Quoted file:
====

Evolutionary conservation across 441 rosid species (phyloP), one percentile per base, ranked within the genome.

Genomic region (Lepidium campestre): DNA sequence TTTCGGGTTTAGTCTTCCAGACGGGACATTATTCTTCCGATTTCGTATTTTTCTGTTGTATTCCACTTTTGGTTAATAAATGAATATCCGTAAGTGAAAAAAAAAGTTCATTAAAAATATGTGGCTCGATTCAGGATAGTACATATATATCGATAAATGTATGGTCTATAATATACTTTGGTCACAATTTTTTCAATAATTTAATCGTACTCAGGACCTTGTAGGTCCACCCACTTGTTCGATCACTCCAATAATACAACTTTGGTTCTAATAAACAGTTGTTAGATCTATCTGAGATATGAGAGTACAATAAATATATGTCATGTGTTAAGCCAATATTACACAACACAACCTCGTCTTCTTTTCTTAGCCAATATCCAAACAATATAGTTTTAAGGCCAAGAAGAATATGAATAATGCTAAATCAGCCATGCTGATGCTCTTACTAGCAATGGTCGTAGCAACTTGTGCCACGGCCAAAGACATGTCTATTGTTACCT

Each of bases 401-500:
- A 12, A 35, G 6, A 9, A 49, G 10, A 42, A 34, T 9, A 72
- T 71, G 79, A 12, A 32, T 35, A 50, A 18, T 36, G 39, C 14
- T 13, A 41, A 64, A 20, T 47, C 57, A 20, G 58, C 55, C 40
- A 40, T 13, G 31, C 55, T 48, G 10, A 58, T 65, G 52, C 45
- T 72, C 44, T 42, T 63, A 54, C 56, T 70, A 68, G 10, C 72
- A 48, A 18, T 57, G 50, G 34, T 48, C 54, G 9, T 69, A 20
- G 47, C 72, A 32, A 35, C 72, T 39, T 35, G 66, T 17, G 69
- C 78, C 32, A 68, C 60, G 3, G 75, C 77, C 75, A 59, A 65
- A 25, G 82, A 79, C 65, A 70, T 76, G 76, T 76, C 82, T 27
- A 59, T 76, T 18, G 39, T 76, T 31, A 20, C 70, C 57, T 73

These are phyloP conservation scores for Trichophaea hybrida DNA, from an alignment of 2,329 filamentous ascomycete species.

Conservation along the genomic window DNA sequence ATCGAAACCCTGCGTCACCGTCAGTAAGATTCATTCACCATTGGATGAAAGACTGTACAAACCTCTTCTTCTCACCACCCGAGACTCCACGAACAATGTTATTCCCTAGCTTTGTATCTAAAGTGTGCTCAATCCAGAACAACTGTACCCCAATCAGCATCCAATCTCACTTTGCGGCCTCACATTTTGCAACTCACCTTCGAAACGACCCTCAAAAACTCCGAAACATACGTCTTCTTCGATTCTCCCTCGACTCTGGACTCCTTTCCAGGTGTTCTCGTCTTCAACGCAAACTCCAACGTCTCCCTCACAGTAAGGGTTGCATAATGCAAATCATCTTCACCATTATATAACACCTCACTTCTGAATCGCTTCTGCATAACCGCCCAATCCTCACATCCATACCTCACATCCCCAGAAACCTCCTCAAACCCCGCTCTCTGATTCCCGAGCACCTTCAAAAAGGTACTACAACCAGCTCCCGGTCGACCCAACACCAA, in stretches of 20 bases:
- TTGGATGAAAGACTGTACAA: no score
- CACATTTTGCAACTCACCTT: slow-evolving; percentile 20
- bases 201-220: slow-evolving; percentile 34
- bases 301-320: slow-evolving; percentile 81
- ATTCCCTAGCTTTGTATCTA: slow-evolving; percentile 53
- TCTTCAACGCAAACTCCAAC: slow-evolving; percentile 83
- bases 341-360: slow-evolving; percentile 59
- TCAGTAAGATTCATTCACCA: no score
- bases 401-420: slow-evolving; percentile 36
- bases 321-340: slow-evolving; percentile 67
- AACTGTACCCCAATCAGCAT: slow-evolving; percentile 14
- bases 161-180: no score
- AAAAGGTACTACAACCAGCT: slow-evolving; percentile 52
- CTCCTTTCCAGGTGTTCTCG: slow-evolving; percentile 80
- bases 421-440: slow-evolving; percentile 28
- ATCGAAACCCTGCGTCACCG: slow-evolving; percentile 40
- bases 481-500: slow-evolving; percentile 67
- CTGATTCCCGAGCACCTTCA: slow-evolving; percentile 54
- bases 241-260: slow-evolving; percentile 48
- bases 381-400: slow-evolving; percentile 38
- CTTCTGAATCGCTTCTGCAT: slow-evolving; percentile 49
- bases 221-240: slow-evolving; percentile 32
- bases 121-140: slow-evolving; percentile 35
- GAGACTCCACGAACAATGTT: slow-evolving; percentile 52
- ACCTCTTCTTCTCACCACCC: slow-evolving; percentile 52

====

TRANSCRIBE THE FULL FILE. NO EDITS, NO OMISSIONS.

Evolutionary conservation across 441 rosid species (phyloP), one percentile per base, ranked within the genome.

Genomic region (Lepidium campestre): DNA sequence TTTCGGGTTTAGTCTTCCAGACGGGACATTATTCTTCCGATTTCGTATTTTTCTGTTGTATTCCACTTTTGGTTAATAAATGAATATCCGTAAGTGAAAAAAAAAGTTCATTAAAAATATGTGGCTCGATTCAGGATAGTACATATATATCGATAAATGTATGGTCTATAATATACTTTGGTCACAATTTTTTCAATAATTTAATCGTACTCAGGACCTTGTAGGTCCACCCACTTGTTCGATCACTCCAATAATACAACTTTGGTTCTAATAAACAGTTGTTAGATCTATCTGAGATATGAGAGTACAATAAATATATGTCATGTGTTAAGCCAATATTACACAACACAACCTCGTCTTCTTTTCTTAGCCAATATCCAAACAATATAGTTTTAAGGCCAAGAAGAATATGAATAATGCTAAATCAGCCATGCTGATGCTCTTACTAGCAATGGTCGTAGCAACTTGTGCCACGGCCAAAGACATGTCTATTGTTACCT

Each of bases 401-500:
- A 12, A 35, G 6, A 9, A 49, G 10, A 42, A 34, T 9, A 72
- T 71, G 79, A 12, A 32, T 35, A 50, A 18, T 36, G 39, C 14
- T 13, A 41, A 64, A 20, T 47, C 57, A 20, G 58, C 55, C 40
- A 40, T 13, G 31, C 55, T 48, G 10, A 58, T 65, G 52, C 45
- T 72, C 44, T 42, T 63, A 54, C 56, T 70, A 68, G 10, C 72
- A 48, A 18, T 57, G 50, G 34, T 48, C 54, G 9, T 69, A 20
- G 47, C 72, A 32, A 35, C 72, T 39, T 35, G 66, T 17, G 69
- C 78, C 32, A 68, C 60, G 3, G 75, C 77, C 75, A 59, A 65
- A 25, G 82, A 79, C 65, A 70, T 76, G 76, T 76, C 82, T 27
- A 59, T 76, T 18, G 39, T 76, T 31, A 20, C 70, C 57, T 73

These are phyloP conservation scores for Trichophaea hybrida DNA, from an alignment of 2,329 filamentous ascomycete species.

Conservation along the genomic window DNA sequence ATCGAAACCCTGCGTCACCGTCAGTAAGATTCATTCACCATTGGATGAAAGACTGTACAAACCTCTTCTTCTCACCACCCGAGACTCCACGAACAATGTTATTCCCTAGCTTTGTATCTAAAGTGTGCTCAATCCAGAACAACTGTACCCCAATCAGCATCCAATCTCACTTTGCGGCCTCACATTTTGCAACTCACCTTCGAAACGACCCTCAAAAACTCCGAAACATACGTCTTCTTCGATTCTCCCTCGACTCTGGACTCCTTTCCAGGTGTTCTCGTCTTCAACGCAAACTCCAACGTCTCCCTCACAGTAAGGGTTGCATAATGCAAATCATCTTCACCATTATATAACACCTCACTTCTGAATCGCTTCTGCATAACCGCCCAATCCTCACATCCATACCTCACATCCCCAGAAACCTCCTCAAACCCCGCTCTCTGATTCCCGAGCACCTTCAAAAAGGTACTACAACCAGCTCCCGGTCGACCCAACACCAA, in stretches of 20 bases:
- TTGGATGAAAGACTGTACAA: no score
- CACATTTTGCAACTCACCTT: slow-evolving; percentile 20
- bases 201-220: slow-evolving; percentile 34
- bases 301-320: slow-evolving; percentile 81
- ATTCCCTAGCTTTGTATCTA: slow-evolving; percentile 53
- TCTTCAACGCAAACTCCAAC: slow-evolving; percentile 83
- bases 341-360: slow-evolving; percentile 59
- TCAGTAAGATTCATTCACCA: no score
- bases 401-420: slow-evolving; percentile 36
- bases 321-340: slow-evolving; percentile 67
- AACTGTACCCCAATCAGCAT: slow-evolving; percentile 14
- bases 161-180: no score
- AAAAGGTACTACAACCAGCT: slow-evolving; percentile 52
- CTCCTTTCCAGGTGTTCTCG: slow-evolving; percentile 80
- bases 421-440: slow-evolving; percentile 28
- ATCGAAACCCTGCGTCACCG: slow-evolving; percentile 40
- bases 481-500: slow-evolving; percentile 67
- CTGATTCCCGAGCACCTTCA: slow-evolving; percentile 54
- bases 241-260: slow-evolving; percentile 48
- bases 381-400: slow-evolving; percentile 38
- CTTCTGAATCGCTTCTGCAT: slow-evolving; percentile 49
- bases 221-240: slow-evolving; percentile 32
- bases 121-140: slow-evolving; percentile 35
- GAGACTCCACGAACAATGTT: slow-evolving; percentile 52
- ACCTCTTCTTCTCACCACCC: slow-evolving; percentile 52